Meri Marzi aims to ensure sensitised, non-discriminatory health workers for the needs of female sex workers in the Suraksha Clinics under the UPSACS (Uttar Pradesh State AIDS Control Society) program by creating more dialogues and garnering public support for the cause of sex workers’ menstrual rights. The campaign will also ensure interventions with sex workers to clear misconceptions around overall hygiene management to ensure that results flow both ways.

Read more about her campaign.

MH Fellow Sabna comes with significant experience working with a range of development issues. A co-founder of Project Sakhi Saheli, which aims to combat period poverty and break menstrual taboos, Sabna has, in the past, worked on the issue of menstruation in urban slums of Delhi with women and adolescent girls. She and her team also released MenstraBook, with menstrastories and organised Menstra Tlk in the Delhi School of Social Work to create more conversations on menstruation.

With YKA MHM Fellow Vineet, Sabna launched Menstratalk, a campaign that aims to put an end to period poverty and smash menstrual taboos in society. As a start, the campaign aims to begin conversations on menstrual health with five hundred adolescents and youth in Delhi through offline platforms, and through this community mobilise support to create Period Friendly Institutions out of educational institutes in the city.

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A student from Delhi School of Social work, Vineet is a part of Project Sakhi Saheli, an initiative by the students of Delhi school of Social Work to create awareness on Menstrual Health and combat Period Poverty. Along with MHM Action Fellow Sabna, Vineet launched Menstratalk, a campaign that aims to put an end to period poverty and smash menstrual taboos in society.

As a start, the campaign aims to begin conversations on menstrual health with five hundred adolescents and youth in Delhi through offline platforms, and through this community mobilise support to create Period Friendly Institutions out of educational institutes in the city.

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A native of Bhagalpur district – Bihar, Shalini Jha believes in equal rights for all genders and wants to work for a gender-equal and just society. In the past she’s had a year-long association as a community leader with Haiyya: Organise for Action’s Health Over Stigma campaign. She’s pursuing a Master’s in Literature with Ambedkar University, Delhi and as an MHM Fellow with YKA, recently launched ‘Project अल्हड़ (Alharh)’.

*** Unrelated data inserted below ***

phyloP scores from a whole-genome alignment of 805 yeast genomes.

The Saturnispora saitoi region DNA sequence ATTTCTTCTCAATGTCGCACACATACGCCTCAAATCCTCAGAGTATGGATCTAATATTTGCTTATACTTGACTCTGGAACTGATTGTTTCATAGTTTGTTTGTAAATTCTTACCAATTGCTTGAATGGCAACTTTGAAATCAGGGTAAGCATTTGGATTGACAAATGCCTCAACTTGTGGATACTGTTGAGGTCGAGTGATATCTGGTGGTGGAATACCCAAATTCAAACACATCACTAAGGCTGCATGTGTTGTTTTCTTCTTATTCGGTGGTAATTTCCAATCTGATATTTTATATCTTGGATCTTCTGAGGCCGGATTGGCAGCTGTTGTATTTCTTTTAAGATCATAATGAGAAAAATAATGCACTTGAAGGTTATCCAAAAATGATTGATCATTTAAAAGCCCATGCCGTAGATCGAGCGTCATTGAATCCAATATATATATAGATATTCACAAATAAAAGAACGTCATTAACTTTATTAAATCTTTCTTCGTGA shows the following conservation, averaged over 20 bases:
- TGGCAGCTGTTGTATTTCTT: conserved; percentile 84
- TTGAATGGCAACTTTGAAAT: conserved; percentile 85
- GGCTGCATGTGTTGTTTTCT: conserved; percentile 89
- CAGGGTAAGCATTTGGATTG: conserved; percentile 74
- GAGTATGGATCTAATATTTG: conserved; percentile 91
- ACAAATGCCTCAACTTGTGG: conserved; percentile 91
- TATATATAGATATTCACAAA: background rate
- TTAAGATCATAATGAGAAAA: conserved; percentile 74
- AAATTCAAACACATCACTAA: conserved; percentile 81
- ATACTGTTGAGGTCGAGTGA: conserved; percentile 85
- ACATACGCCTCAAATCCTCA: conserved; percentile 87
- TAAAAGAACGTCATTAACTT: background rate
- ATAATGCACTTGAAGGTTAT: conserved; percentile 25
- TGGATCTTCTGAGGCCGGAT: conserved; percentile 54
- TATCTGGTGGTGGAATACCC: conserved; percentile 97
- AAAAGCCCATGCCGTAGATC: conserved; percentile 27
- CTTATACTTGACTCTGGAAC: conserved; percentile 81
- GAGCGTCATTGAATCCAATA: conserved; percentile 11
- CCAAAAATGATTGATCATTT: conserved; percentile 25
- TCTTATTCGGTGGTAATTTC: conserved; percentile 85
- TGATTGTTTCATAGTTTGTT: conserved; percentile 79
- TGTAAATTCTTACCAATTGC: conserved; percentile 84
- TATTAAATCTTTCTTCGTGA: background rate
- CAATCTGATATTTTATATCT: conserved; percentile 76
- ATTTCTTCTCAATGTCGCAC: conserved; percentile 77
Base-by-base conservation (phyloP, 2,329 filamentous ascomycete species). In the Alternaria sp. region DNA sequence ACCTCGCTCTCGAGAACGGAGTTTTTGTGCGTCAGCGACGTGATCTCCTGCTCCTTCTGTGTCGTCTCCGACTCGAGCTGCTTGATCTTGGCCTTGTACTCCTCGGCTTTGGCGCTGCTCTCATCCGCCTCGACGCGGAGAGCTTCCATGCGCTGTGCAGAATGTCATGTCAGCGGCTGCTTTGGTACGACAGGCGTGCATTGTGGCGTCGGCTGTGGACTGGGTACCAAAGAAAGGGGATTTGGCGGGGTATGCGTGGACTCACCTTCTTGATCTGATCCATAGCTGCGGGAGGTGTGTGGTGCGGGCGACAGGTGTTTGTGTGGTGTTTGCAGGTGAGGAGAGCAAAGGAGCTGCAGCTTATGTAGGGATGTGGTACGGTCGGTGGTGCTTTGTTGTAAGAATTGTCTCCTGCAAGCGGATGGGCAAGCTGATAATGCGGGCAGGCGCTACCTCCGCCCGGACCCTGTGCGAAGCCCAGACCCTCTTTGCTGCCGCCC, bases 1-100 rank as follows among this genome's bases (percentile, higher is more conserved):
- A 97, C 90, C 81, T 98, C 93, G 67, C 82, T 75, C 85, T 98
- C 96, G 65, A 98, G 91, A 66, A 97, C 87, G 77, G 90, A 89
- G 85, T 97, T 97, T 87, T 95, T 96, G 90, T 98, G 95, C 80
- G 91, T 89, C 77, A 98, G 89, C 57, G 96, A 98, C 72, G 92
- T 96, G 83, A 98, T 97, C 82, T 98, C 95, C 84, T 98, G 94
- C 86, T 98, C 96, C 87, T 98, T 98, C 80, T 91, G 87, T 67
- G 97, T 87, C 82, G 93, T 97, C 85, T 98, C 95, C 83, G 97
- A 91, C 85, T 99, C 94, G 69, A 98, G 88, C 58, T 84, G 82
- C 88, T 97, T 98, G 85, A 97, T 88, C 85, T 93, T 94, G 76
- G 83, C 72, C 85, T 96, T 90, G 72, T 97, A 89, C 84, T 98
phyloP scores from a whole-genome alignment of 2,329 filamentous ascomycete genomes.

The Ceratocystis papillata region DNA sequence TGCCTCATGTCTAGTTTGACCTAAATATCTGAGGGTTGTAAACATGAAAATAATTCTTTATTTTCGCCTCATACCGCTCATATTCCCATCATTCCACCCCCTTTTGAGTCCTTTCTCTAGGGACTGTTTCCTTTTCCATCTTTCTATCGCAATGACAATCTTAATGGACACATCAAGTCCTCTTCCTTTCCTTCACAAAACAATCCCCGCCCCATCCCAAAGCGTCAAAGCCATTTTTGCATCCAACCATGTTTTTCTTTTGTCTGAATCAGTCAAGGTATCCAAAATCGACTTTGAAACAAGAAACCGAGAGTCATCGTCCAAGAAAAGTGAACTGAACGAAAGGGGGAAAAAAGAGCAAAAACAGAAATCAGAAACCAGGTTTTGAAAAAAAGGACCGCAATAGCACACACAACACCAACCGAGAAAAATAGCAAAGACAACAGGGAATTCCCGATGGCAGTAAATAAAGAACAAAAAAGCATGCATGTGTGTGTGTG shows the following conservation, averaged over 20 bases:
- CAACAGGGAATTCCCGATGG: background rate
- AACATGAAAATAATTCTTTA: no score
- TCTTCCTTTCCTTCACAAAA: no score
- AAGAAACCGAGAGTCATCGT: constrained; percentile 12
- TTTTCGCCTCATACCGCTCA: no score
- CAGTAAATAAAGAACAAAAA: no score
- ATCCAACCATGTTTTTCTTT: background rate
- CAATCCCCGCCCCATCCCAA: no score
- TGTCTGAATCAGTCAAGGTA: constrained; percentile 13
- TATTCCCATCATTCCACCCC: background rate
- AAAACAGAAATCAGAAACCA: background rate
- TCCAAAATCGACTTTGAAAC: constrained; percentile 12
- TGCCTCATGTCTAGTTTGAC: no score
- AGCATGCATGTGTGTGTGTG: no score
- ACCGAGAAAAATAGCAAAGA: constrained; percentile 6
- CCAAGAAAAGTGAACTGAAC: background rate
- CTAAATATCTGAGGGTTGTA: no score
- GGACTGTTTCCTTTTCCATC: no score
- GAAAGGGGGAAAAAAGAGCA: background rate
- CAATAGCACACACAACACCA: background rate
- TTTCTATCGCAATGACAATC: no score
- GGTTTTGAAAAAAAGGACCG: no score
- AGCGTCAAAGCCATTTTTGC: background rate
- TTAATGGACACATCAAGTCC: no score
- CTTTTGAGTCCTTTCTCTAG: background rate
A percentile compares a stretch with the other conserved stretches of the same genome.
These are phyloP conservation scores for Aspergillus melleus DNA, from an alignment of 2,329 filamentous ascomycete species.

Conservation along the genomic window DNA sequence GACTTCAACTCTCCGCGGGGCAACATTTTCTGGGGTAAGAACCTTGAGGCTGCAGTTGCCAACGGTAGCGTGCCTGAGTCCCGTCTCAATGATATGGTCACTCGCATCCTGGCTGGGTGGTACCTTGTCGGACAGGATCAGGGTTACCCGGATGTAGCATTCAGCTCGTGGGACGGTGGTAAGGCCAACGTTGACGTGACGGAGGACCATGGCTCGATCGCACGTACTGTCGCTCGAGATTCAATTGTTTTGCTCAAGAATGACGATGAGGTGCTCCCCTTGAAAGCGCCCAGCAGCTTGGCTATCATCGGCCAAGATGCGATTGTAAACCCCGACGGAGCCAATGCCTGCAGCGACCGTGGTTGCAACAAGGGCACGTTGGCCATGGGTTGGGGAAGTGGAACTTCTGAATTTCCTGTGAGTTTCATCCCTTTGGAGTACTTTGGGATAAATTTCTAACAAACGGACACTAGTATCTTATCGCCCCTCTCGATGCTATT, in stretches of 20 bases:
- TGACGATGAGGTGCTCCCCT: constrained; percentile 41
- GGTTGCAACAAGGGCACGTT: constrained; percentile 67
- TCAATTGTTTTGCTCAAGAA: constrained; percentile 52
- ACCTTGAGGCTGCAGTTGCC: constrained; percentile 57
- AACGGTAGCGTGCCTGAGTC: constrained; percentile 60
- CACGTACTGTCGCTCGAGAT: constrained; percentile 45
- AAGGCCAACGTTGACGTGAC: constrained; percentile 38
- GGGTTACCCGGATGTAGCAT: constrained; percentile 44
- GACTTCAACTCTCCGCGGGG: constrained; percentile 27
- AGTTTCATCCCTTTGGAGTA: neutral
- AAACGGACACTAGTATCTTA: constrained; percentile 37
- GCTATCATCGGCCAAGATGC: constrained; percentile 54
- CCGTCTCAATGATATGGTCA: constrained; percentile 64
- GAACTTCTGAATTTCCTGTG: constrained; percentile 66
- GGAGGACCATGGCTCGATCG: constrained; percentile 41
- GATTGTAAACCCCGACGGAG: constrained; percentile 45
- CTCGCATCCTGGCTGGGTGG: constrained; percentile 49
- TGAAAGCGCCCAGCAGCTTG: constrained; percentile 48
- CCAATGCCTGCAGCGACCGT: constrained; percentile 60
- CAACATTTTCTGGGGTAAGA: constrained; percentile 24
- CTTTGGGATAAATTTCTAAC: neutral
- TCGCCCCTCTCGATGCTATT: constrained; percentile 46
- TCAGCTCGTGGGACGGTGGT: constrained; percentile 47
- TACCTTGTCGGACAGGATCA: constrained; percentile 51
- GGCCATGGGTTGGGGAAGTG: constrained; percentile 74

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A psychologist and co-founder of a mental health NGO called Customize Cognition, Ritika forayed into the space of menstrual health and hygiene, sexual and reproductive healthcare and rights and gender equality as an MHM Fellow with YKA. She says, “The experience of working on MHM/SRHR and gender equality has been an enriching and eye-opening experience. I have learned what’s beneath the surface of the issue, be it awareness, lack of resources or disregard for trans men, who also menstruate.”

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A Computer Science engineer by education, Nitisha started her career in the corporate sector, before realising she wanted to work in the development and social justice space. Since then, she has worked with Teach For India and Care India and is from the founding batch of Indian School of Development Management (ISDM), a one of its kind organisation creating leaders for the development sector through its experiential learning post graduate program.

As a Youth Ki Awaaz Menstrual Health Fellow, Nitisha has started Let’s Talk Period, a campaign to mobilise young people to switch to sustainable period products. She says, “80 lakh women in Delhi use non-biodegradable sanitary products, generate 3000 tonnes of menstrual waste, that takes 500-800 years to decompose; which in turn contributes to the health issues of all menstruators, increased burden of waste management on the city and harmful living environment for all citizens.

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Find out more about her campaign here.

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A former Assistant Secretary with the Ministry of Women and Child Development in West Bengal for three months, Lakshmi Bhavya has been championing the cause of menstrual hygiene in her district. By associating herself with the Lalana Campaign, a holistic menstrual hygiene awareness campaign which is conducted by the Anahat NGO, Lakshmi has been slowly breaking taboos when it comes to periods and menstrual hygiene.

A Gender Rights Activist working with the tribal and marginalized communities in india, Srilekha is a PhD scholar working on understanding body and sexuality among tribal girls, to fill the gaps in research around indigenous women and their stories. Srilekha has worked extensively at the grassroots level with community based organisations, through several advocacy initiatives around Gender, Mental Health, Menstrual Hygiene and Sexual and Reproductive Health Rights (SRHR) for the indigenous in Jharkhand, over the last 6 years.

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biodegradable sanitary pad vending machines in all government schools across the state. Her petition on Change.org has already gathered support from over 90000 people and continues to grow.

Bidisha was selected in Change.org’s flagship program ‘She Creates Change’ having run successful online advocacy
campaigns, which were widely recognised. Through the #BleedwithDignity campaign; she organised and celebrated World Menstrual Hygiene Day, 2019 in Guwahati, Assam by hosting a wall mural by collaborating with local organisations. The initiative was widely covered by national and local media, and the mural was later inaugurated by the event’s chief guest Commissioner of Guwahati Municipal Corporation (GMC) Debeswar Malakar, IAS.